Jason Garrett can fix the Cowboys. First, though, he must stop lying to himself.
He can add a pass-rusher from the draft, or a guard and a cornerback in free agency - and it still won’t matter.
Garrett needs a comprehensive study of why his team keeps collapsing every time the season turns to December and the games become more important.
It’s not a fluke. Or a coincidence. There’s something wrong with this team’s intangibles, and if Garrett keeps running from the truth instead of addressing it, then the problem is never going to go away.
Garrett likes to explain away the end-of-the-season collapses by saying each team is different.
Sometimes, he’ll just refer to it as a lack of execution. If that’s the case, then the players either aren’t good enough or smart enough.
Jason Garrett has to deal with the Cowboys' psyche as well as their personnel.
Usually, Garrett says a common thread doesn’t exist.
Then why do the Cowboys seemingly fall apart every year when it matters most?
After all, the Cowboys have entered the final month of the season at least three games over .500 six times since 2005, but Dallas has made the playoffs just three times.
Since 2007, they’ve entered the final month of the season at least three games over .500 four times. They’ve made the playoffs once.
Garrett has either been the offensive coordinator or head coach on each of those teams. So it’s not good enough for him to say he doesn’t know why the annual swoon occurs.
That’s not good enough.
If this team needs weekly visits with a shrink, then so be it. If it needs to spend an hour a day using visualization techniques, that’s cool too.
But the players know they shrink at winning time.
Maybe they’re scared. Or overwhelmed by the moment. Perhaps the pressure gets to them.
All we know for sure is the Cowboys are 14-20 in December and January since 2005.
In 2009, Dallas went 11-5 and won its last three of the regular season to get into the playoffs and temporarily end the chatter about the failed Decembers. It represents one of only two winning December/January months this team has had since 2005.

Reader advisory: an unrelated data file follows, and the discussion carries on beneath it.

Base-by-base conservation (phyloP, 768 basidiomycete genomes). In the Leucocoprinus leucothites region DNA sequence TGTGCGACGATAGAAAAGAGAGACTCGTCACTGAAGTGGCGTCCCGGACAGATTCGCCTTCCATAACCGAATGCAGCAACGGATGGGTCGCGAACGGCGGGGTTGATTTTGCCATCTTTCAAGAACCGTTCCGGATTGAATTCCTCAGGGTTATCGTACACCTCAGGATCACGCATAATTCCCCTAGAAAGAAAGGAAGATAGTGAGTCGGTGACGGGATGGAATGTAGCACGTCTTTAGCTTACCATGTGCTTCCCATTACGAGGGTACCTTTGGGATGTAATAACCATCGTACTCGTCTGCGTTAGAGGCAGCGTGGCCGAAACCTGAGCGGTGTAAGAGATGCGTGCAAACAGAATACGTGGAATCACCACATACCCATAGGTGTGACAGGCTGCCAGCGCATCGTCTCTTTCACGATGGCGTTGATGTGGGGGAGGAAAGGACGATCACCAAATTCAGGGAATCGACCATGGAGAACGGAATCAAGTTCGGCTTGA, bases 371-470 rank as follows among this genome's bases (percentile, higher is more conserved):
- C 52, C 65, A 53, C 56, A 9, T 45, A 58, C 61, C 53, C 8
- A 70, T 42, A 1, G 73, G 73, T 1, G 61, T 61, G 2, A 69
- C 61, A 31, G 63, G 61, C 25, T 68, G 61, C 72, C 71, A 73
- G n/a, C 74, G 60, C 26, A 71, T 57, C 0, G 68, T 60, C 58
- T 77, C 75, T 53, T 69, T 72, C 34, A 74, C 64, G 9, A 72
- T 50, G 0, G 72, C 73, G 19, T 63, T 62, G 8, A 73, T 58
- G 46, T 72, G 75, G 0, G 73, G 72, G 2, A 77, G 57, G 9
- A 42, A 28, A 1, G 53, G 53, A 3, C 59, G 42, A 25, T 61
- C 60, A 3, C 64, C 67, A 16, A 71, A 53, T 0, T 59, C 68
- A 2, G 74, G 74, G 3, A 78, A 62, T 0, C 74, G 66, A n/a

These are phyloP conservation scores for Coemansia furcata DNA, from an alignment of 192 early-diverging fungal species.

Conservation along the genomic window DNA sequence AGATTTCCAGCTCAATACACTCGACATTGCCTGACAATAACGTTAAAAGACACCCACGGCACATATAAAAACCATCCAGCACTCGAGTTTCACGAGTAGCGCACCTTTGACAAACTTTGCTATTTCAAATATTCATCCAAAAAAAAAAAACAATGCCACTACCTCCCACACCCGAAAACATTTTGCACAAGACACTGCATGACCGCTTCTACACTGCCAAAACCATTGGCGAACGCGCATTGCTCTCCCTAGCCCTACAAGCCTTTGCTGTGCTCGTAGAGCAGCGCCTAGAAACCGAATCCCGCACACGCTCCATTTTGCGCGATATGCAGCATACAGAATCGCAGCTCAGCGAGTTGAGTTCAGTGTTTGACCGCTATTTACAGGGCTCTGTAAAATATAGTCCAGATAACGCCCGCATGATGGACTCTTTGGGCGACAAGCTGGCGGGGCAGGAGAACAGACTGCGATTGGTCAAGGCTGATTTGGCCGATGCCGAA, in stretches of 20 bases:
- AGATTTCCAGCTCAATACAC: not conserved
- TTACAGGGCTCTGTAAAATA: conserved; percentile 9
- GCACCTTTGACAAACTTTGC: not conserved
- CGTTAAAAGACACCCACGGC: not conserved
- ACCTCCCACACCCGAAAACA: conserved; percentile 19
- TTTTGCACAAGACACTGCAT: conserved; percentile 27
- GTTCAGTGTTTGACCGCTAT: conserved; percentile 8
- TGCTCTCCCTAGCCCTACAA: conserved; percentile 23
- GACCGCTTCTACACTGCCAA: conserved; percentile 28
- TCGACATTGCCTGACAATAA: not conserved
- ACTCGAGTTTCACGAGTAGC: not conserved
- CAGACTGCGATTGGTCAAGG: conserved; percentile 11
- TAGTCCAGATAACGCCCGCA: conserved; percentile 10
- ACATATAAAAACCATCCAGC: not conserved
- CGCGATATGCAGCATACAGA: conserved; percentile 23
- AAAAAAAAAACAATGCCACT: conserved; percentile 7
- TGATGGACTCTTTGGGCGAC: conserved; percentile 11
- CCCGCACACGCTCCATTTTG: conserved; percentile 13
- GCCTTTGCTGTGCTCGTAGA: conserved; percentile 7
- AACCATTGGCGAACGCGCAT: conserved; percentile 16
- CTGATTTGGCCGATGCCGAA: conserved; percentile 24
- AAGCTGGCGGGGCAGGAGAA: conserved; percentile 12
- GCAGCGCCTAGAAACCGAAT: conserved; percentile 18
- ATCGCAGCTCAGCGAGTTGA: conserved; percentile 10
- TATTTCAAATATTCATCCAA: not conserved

Once Garrett studies the report, he can implement some new strategies to improve the Cowboys’ end-of-the-season performance.
Then he can turn his attention to finding a pass rusher, because Anthony Spencer can’t do it.
The 3-4 defense is all about the outside linebackers putting heat on the quarterback. DeMarcus Ware had 19.5 sacks this season; the rest of his teammates had 21.5.
You can’t win in today’s NFL if you can’t rush the passer because every single rule is designed to throw the ball. The Giants are in the NFC Championship game because they harass the passer better than most with just their front four.
Baltimore, the New York Giants and San Francisco are proof that you can still win with defense in the NFL. The Cowboys’ defense failed to compete in the first half of their win-and-get-in playoff game against the Giants.
Quarterbacks under duress make mistakes. That aspect of the NFL hasn’t changed in 50 years.
Until the defense gets fixed, Dallas isn’t a serious threat to do anything but be first-round playoff fodder.
This team lacks playmakers on defense. Ware and Sean Lee -- that’s it.
Jay Ratliff, consistently double-teamed at nose tackle, doesn’t make enough plays. That could change if the Cowboys move him to defensive end, as they should, and take advantage of his athleticism.
Another pass-rusher paired with Ware might make Mike Jenkins a playmaker again.
The defense needs to be fixed. We all know that.
But nothing he’ll do will matter if Garrett doesn’t find out why this team has a fragile psyche that consistently results in late-season collapses.